Investigation into security practices cannot stop at applications, however. Wireless devices, networks and applications warrant close examination so that problems can be predicted and prevented.

This book is divided into four sections: Introductory Topics, Know your system, Protect your system, Develop a security model. The last three represent the three phases involved in architecting a robust security solution.

Part I: Introductory Topics

Chapter 1 Wireless Essentials

This chapter introduces the general principles governing wireless issues today. Wireless experts may find they do not need this review. If you choose to skim or skip this chapter, however, you should read the case studies at the very end as they are carried throughout the entire text. The chapter presents a high-level overview of wireless issues and technologies with the intent of familiarizing the reader with topics essential in understanding the rest of book.

Chapter 2 Security Principles

This chapter introduces general security practices. Security experts can skim this if they feel comfortable with its content. The chapter introduces common industry concepts to the extent a reader must grasp in order to follow the rest of the book. These key principles are important for understanding more complex processes introduced later in the text. In this chapter we introduce a method for developing a security analysis process called I-ADD. This process is based on industry practices but standardizes and organizes the approach. I-ADD is fleshed out in Chapter 9.

Part II: Know Your System

After the two introductory chapters, the book will complete its goal of providing the necessary components for developing appropriate security thinking. It is important to be mindful of security throughout an entire development process. There are several standard—but often ignored—security principles that apply to the wired Internet world that hold important implications for the wireless world. The book presents general security principles and their direct applications for wireless concepts.

Know your system presents the first essential step in developing appropriate wireless security practices. This section puts its message into action by introducing the concepts that must be investigated when developing a secure system. Technologies, devices and languages will be discussed so that they may then be woven into a security framework.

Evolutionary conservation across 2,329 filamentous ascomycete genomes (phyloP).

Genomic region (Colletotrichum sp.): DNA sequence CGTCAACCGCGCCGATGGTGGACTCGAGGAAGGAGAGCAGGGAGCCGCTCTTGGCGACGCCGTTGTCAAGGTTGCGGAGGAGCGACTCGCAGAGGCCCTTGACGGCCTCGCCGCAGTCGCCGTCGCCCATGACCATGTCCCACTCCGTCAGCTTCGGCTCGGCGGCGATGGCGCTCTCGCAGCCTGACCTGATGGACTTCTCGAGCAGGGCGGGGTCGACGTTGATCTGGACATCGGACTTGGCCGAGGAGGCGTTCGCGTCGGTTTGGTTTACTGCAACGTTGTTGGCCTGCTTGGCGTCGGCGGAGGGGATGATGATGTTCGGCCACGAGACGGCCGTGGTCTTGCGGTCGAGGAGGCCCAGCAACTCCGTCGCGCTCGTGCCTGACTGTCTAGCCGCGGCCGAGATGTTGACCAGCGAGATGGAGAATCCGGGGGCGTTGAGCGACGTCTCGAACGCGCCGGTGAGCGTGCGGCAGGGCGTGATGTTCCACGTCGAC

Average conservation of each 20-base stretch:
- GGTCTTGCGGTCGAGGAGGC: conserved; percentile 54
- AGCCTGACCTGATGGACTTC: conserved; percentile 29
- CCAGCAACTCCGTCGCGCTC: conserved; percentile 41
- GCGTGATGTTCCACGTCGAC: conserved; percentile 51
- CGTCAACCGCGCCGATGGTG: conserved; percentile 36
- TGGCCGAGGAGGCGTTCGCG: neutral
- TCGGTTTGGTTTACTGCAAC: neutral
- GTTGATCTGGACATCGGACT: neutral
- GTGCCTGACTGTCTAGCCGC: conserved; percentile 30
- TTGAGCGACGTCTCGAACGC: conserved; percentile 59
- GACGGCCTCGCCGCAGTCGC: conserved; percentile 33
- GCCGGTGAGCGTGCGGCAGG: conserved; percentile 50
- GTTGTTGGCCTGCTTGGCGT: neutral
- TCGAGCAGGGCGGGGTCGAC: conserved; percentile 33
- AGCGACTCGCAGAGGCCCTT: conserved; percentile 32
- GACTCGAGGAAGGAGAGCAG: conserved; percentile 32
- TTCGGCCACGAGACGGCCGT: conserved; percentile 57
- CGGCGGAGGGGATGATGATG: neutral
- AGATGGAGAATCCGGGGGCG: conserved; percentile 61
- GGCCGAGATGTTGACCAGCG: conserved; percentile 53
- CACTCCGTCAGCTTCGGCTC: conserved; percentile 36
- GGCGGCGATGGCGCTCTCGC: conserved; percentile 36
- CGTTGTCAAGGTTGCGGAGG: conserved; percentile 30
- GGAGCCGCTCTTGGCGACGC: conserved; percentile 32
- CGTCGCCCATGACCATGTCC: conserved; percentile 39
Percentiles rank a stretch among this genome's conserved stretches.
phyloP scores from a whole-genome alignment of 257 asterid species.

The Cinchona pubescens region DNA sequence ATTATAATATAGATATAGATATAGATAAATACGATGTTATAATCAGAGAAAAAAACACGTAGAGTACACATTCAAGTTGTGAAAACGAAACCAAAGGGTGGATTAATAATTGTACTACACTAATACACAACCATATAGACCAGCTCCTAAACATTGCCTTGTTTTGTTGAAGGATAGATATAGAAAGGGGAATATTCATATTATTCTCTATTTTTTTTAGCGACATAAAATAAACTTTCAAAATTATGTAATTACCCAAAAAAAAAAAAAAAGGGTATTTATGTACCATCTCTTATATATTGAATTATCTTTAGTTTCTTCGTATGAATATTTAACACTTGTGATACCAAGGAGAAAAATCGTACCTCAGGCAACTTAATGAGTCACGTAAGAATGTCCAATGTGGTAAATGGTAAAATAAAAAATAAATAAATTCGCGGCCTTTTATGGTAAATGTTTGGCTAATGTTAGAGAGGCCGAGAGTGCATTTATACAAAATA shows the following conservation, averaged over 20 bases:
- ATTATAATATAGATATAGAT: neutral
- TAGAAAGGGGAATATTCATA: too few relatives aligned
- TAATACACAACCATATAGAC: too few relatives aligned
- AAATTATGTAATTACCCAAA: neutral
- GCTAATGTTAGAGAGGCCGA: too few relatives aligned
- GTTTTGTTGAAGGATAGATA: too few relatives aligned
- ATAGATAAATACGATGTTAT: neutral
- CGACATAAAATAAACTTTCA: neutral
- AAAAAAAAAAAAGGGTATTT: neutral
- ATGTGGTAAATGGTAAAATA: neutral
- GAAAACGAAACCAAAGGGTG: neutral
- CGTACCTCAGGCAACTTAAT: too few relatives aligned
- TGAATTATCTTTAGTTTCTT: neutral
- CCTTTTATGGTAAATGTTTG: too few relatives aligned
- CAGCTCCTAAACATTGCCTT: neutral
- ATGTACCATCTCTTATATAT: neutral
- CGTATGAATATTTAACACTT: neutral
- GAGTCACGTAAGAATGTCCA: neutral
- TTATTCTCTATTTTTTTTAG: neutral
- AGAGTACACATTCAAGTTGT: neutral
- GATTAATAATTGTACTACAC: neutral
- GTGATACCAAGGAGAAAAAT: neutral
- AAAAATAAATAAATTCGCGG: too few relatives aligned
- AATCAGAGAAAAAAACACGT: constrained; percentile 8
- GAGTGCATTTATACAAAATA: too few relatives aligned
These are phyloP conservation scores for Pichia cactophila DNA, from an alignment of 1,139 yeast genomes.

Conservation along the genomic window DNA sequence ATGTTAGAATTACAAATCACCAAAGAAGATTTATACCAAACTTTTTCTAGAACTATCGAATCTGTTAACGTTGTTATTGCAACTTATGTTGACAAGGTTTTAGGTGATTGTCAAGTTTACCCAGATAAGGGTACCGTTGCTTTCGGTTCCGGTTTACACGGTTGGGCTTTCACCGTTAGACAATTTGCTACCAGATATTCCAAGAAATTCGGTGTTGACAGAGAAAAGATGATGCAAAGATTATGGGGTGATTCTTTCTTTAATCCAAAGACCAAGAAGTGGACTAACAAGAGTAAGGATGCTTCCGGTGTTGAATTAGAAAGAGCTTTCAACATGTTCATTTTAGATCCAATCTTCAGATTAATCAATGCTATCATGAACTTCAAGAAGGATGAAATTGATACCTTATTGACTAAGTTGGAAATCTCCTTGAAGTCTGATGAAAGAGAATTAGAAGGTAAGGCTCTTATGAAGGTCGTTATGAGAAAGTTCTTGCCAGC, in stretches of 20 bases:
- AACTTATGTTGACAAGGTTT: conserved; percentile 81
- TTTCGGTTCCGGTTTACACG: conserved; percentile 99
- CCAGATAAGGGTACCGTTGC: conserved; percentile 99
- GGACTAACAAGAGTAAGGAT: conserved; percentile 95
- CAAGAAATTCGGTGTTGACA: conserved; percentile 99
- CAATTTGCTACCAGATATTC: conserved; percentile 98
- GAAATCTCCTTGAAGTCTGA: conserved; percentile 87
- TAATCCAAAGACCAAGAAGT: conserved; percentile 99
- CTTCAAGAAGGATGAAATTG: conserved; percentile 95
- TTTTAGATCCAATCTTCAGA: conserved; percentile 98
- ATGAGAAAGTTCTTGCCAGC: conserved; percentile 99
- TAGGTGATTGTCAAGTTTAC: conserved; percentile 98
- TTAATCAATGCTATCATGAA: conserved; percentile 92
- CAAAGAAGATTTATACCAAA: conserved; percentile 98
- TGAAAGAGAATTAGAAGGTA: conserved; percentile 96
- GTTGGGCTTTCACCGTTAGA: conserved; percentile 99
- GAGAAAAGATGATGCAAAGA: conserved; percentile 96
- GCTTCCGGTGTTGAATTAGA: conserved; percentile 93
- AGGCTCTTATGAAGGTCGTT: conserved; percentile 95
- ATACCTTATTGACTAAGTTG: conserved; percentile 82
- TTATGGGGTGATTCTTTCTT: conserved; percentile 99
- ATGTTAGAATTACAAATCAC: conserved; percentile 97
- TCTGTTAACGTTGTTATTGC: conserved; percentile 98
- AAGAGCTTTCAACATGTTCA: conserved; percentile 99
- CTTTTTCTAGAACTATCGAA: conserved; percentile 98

Chapter 3 Technologies

Chapter 3 takes the reader through the first phase of our process by presenting detailed information on wireless technologies such as 802.11 and WAP. Each technology falls in a different place on the wireless technology spectrum and has its own security implications. It is important in the initial phases of developing a comprehensive security solution to know the ins and outs of all components. This chapter shows the reader what type of information is important to know about wireless technology by presenting the information necessary to know about certain technologies.

Chapter 4 Devices

Much in the same fashion as Chapter 3, this chapter delves into physical and logical aspects of wireless devices. PDAs, cell phones and laptops with wireless network cards are investigated to a certain extent. As part of the Know Your System section, it teaches the reader what intricacies of devices have impacts on security solutions. Specific devices are investigated and general recommendations are made. Security implementations must investigate the specific devices and client software on the devices that could affect security in any way. This chapter introduces some but pursuant to its goal of teaching a process not just a static solution, it educates the reader on the types of device issues that have to be considered in developing a comprehensive security package.

Chapter 5 Languages

Chapter 5 is more technical than its two predecessors. Project managers using this book to guide a security implementation may want to hand this chapter off to a developer or development team lead. The chapter will not make the reader an expert wireless developer but shows the reader those components of wireless development languages that have effects on security implementations. It is essential in any wireless project to have member designated the language expert. The language expert should know the security implications of the language backwards and forwards. This chapter helps get the language expert on her way. The languages discussed are presented in light of their potential security downfalls. Mitigations are suggested and implementations are not complete without consulting this chapter.

Part III: Protect Your System

Protect your system presents the intermediary step in the security process: developing a risk model. This allows a person with knowledge of a system to decide how best to protect it. By outlining the roles associated with a system, its threats, vulnerabilities and attacks, a robust plan can be developed. The threat model developed will help integrate security throughout a system's development lifecycle.

Protect your system discusses technologies or procedures that impact wireless systems. While these technologies or procedures may not be directly applicable to any particular architecture or system, the information is provided as an indication of the type of issues and add-ons which may be considered in mitigating security risks.